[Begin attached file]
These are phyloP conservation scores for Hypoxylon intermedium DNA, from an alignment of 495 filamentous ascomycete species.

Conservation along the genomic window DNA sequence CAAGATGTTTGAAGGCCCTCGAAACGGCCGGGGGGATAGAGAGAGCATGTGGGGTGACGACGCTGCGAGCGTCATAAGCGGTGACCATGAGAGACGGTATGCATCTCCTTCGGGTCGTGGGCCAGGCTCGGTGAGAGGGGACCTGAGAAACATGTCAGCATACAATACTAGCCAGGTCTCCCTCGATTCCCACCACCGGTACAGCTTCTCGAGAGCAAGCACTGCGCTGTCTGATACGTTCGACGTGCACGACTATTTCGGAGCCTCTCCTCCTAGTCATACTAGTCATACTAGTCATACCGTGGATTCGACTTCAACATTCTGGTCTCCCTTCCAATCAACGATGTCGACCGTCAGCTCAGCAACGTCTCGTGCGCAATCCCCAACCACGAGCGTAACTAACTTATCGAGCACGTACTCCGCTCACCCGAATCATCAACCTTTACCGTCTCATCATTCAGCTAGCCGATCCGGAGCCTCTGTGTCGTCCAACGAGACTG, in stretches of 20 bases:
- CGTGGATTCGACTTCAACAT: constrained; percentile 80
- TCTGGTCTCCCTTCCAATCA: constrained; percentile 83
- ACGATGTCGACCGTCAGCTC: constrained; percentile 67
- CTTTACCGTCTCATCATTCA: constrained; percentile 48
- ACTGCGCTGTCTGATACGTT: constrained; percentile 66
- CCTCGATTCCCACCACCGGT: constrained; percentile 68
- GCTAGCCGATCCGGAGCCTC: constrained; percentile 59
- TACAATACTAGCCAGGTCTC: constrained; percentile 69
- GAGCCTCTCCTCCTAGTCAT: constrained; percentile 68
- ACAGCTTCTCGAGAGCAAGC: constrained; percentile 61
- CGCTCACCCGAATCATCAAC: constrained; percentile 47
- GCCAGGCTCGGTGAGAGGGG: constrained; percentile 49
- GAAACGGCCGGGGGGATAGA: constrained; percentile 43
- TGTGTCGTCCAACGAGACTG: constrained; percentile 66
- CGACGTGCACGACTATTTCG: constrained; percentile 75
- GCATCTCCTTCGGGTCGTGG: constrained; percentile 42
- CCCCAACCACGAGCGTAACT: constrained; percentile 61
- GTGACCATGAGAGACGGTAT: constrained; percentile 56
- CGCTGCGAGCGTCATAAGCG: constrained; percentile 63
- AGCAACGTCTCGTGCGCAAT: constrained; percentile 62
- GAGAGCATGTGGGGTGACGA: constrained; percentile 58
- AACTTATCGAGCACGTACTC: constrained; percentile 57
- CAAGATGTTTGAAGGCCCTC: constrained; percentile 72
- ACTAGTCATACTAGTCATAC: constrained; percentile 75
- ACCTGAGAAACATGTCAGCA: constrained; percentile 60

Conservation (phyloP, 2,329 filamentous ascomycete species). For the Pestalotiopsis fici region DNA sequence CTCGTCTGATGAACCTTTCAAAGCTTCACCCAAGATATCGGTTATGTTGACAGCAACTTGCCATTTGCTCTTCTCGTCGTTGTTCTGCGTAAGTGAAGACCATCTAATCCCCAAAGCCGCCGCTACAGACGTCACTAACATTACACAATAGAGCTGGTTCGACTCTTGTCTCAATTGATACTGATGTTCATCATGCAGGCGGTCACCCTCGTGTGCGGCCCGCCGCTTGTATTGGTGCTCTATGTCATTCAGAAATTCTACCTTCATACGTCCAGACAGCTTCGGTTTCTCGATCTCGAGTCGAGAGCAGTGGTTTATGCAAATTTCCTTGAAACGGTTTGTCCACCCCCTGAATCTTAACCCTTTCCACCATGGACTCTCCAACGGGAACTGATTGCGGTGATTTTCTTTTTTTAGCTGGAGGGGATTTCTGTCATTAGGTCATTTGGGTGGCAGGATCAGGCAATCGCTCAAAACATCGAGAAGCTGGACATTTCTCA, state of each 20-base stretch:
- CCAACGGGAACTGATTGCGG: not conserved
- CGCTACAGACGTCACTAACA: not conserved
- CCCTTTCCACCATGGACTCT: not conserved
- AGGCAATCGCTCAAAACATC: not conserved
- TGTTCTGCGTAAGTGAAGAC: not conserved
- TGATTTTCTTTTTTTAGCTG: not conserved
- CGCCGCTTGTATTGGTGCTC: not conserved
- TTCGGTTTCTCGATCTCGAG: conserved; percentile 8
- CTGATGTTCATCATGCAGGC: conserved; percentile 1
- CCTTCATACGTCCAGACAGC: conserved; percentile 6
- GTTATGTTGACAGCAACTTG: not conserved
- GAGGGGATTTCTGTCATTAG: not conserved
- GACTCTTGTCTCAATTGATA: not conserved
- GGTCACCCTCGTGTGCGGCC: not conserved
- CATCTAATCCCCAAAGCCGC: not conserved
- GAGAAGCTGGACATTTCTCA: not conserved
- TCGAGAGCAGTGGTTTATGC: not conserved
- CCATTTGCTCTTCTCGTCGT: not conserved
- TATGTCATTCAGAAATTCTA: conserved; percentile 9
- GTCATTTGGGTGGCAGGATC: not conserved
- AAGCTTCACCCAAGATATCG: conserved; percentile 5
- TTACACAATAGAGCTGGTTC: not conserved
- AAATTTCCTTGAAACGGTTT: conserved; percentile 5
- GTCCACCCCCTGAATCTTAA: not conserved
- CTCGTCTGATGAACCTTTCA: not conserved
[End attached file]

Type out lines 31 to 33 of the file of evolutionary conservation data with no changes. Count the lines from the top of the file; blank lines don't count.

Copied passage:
- CCCTTTCCACCATGGACTCT: not conserved
- AGGCAATCGCTCAAAACATC: not conserved
- TGTTCTGCGTAAGTGAAGAC: not conserved